Worried about inflation? 1 investment strategy that Warren Buffett likes

This index fund has outperformed the S&P 500 over the past year.

Legendary share market investing expert and owner of Berkshire Hathaway Warren Buffett

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This article was originally published on Fool.com. All figures quoted in US dollars unless otherwise stated.

In May 2021, Warren Buffett offered advice to investors at Berkshire Hathaway's annual meeting. For context, the stock market was soaring at the time -- the S&P 500 had climbed 48% in the previous 12 months -- fueled by unbridled enthusiasm brought on by stimulus checks, low interest rates, and the reopening of businesses in the wake of the pandemic. But Buffett's words were sobering. 

He told his audience that many new investors were essentially gambling. Buffett also expressed his belief that index funds were a better option than individual stocks for the average person. Specifically, he recommended holding an index fund comprised of a diversified group of U.S. equities over a long time horizon.

Of course, the macroeconomic environment looks much different today. Rampant inflation and rising interest rates have caused the S&P 500 to crater, sending the benchmark index into bear market territory. But inflation hit a fresh 40-year high in May, so things may get worse before they get better. The S&P 500 is currently 23% off its high, but there have been six bear markets in the last 50 years, and the index dropped by over 45% on three of those occasions. 

Building on Buffett's advice, here is one investment strategy that could help your portfolio weather the current downturn.

A diversified index of dividend stocks

Many dividend stocks outperform the market during downturns, especially those that regularly raise their payouts. The reason for that is simple. Only high-quality businesses generate enough cash to consistently pay shareholders a dividend that increases over time. If you reconcile that idea with Buffett's advice, the Vanguard High Dividend Yield ETF (NYSEMKT: VYM) looks like an attractive investment idea right now. 

The Vanguard High Dividend Yield ETF comprises 443 U.S. stocks that span 10 market sectors, though 55% of the fund is allocated to consumer staples, energy, utilities, industrials, and healthcare, all of which tend to outperform in inflationary environments. Another 20% of the fund is invested in the financial sector, which tends to outperform in rising interest rate environments. To that end, the Vanguard High Dividend Yield ETF is currently just 14% off its high, easily outpacing the 23% decline in the broader S&P 500.

Also noteworthy, four of the index fund's top 10 positions are stocks Buffett owns through Berkshire Hathaway. That includes Chevron and Bank of America, which account for 19% of Berkshire's investment portfolio. Better yet, the Vanguard High Dividend Yield ETF bears an expense ratio of just 0.06%, meaning you would pay just $6 on a $10,000 portfolio, and its dividend yield currently sits at 2.72%, meaning a $10,000 portfolio would generate $272 in passive income each year.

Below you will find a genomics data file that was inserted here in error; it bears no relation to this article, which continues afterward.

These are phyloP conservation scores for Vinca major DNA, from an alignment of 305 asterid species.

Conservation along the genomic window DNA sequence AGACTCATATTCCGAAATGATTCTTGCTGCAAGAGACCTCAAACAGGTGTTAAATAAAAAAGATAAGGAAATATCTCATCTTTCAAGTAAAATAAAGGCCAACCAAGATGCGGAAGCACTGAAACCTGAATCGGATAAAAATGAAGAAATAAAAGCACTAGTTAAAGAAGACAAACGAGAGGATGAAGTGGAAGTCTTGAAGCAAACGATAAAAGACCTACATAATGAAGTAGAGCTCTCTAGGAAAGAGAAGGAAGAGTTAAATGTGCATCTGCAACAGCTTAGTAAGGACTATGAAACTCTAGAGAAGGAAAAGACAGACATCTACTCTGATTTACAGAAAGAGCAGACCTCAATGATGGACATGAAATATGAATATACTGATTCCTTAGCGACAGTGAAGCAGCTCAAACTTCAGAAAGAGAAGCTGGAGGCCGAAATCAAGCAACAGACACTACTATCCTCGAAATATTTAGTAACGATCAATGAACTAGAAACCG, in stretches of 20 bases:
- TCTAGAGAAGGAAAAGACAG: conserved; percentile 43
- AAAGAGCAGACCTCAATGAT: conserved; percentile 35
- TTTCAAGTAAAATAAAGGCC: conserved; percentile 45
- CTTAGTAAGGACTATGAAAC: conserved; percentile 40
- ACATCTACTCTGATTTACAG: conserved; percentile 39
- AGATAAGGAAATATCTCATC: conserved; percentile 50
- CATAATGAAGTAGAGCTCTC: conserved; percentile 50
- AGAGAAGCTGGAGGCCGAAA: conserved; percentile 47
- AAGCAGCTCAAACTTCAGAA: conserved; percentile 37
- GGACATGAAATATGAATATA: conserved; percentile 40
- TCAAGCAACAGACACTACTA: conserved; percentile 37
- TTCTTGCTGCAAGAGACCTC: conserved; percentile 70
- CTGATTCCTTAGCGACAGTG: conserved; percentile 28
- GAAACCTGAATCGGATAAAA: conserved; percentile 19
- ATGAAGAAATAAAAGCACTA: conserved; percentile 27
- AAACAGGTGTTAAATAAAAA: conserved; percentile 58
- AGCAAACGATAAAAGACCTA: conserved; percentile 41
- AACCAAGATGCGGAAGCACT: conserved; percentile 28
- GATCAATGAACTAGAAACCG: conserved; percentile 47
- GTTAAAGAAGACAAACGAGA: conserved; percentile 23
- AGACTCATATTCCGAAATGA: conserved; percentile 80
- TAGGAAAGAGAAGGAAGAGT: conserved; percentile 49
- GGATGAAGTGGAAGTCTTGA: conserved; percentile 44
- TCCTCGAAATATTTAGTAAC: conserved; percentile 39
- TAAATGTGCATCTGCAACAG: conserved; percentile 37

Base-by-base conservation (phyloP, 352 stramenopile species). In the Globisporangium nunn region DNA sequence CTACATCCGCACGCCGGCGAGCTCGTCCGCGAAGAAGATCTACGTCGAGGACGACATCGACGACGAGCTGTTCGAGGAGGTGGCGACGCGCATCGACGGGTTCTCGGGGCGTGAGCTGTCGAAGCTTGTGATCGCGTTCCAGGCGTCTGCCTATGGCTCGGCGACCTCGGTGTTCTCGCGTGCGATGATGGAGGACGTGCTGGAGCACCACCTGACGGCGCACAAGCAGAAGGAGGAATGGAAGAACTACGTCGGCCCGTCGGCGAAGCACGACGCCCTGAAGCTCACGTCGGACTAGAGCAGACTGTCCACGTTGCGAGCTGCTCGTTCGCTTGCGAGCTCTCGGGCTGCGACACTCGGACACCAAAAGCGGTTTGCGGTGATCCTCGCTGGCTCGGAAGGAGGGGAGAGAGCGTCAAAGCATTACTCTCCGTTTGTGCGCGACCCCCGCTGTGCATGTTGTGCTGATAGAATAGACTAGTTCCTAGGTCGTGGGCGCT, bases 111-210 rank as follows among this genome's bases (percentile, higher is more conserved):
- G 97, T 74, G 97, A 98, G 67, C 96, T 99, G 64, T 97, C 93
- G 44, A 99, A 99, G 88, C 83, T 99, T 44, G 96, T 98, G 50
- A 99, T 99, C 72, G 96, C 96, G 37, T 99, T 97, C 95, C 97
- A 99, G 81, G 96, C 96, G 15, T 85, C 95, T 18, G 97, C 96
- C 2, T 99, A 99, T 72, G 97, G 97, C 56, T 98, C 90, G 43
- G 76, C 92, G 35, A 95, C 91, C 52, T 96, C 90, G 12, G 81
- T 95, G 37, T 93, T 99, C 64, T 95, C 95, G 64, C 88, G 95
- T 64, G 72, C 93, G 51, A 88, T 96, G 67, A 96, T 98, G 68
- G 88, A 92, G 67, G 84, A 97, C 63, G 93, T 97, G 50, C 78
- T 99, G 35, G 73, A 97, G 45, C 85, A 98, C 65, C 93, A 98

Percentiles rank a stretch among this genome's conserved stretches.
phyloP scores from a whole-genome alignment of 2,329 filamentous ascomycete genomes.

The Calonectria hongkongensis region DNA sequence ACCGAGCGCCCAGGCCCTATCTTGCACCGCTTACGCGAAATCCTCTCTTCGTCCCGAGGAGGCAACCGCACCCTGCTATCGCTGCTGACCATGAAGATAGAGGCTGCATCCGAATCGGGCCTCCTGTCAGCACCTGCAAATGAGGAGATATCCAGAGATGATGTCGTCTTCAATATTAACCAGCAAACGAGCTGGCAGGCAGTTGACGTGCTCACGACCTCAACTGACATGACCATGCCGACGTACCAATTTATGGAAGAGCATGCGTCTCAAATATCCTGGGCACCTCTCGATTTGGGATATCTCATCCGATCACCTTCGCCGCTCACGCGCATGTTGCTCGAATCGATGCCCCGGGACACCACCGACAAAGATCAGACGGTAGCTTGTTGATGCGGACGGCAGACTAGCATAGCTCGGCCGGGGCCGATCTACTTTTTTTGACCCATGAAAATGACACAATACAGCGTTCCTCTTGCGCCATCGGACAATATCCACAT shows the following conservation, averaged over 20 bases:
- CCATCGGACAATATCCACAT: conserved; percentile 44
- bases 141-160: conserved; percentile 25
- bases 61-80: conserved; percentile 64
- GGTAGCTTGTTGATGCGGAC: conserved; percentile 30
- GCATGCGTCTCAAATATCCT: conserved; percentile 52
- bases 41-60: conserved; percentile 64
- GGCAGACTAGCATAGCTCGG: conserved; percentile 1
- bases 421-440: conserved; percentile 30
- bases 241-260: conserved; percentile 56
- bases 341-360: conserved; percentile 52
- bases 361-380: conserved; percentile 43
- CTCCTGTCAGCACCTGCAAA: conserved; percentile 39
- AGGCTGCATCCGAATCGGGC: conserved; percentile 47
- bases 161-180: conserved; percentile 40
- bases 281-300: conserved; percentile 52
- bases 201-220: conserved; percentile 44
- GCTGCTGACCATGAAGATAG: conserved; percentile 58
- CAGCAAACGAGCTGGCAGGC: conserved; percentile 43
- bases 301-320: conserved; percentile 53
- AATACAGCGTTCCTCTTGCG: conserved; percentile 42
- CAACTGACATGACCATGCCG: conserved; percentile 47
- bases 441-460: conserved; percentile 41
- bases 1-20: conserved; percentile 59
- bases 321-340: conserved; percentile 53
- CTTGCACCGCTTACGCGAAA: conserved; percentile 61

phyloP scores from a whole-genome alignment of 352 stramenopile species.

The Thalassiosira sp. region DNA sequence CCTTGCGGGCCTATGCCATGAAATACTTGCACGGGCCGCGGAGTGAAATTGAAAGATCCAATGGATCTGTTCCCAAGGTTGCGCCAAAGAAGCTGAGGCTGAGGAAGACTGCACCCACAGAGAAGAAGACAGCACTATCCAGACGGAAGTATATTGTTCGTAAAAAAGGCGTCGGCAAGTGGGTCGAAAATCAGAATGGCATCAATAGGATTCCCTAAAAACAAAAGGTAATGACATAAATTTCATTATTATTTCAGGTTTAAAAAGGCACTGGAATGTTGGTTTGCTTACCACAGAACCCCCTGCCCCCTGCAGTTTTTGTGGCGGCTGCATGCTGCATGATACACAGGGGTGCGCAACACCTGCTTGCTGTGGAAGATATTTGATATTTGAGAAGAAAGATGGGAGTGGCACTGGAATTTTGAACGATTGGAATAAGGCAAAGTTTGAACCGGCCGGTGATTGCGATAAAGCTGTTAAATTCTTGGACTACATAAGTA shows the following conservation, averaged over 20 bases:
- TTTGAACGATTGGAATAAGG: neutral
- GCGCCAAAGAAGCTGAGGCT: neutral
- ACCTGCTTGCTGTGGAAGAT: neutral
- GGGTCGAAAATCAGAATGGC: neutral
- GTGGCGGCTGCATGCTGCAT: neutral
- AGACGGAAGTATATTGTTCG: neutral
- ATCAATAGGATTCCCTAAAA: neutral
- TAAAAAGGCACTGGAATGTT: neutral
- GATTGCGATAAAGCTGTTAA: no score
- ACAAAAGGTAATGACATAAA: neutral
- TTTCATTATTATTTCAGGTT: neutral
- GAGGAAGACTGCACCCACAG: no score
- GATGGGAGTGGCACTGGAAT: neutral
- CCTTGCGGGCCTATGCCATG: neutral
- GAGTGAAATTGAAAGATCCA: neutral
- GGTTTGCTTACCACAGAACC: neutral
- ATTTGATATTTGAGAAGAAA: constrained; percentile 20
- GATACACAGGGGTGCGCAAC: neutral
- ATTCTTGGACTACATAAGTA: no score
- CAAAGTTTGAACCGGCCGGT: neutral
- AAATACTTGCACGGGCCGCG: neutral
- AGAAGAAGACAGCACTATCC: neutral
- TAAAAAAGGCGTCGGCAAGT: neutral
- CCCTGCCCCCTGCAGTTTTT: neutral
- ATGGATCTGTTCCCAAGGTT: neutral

As a caveat, while the Vanguard High Dividend Yield ETF has significantly outperformed the broader S&P 500 over the past year, especially when accounting for dividend payments, the S&P 500 typically wins in the long run. For instance, the S&P 500 has generated a total return of 65% over the past five years, while the Vanguard High Dividend Yield ETF has generated a total return of 47%.

However, you can't put a price on peace of mind. If your current portfolio composition has you worried about the impact of runaway inflation, consider starting a position in this index fund. I think Warren Buffett would like the idea. 

This article was originally published on Fool.com. All figures quoted in US dollars unless otherwise stated.

Trevor Jennewine has no position in any of the stocks mentioned. Bank of America is an advertising partner of The Ascent, a Motley Fool company. The Motley Fool Australia's parent company Motley Fool Holdings Inc. has positions in and has recommended Berkshire Hathaway (B shares). The Motley Fool Australia's parent company Motley Fool Holdings Inc. has recommended the following options: long January 2023 $200 calls on Berkshire Hathaway (B shares), short January 2023 $200 puts on Berkshire Hathaway (B shares), and short January 2023 $265 calls on Berkshire Hathaway (B shares). The Motley Fool Australia has recommended Berkshire Hathaway (B shares). The Motley Fool has a disclosure policy. This article contains general investment advice only (under AFSL 400691). Authorised by Scott Phillips.

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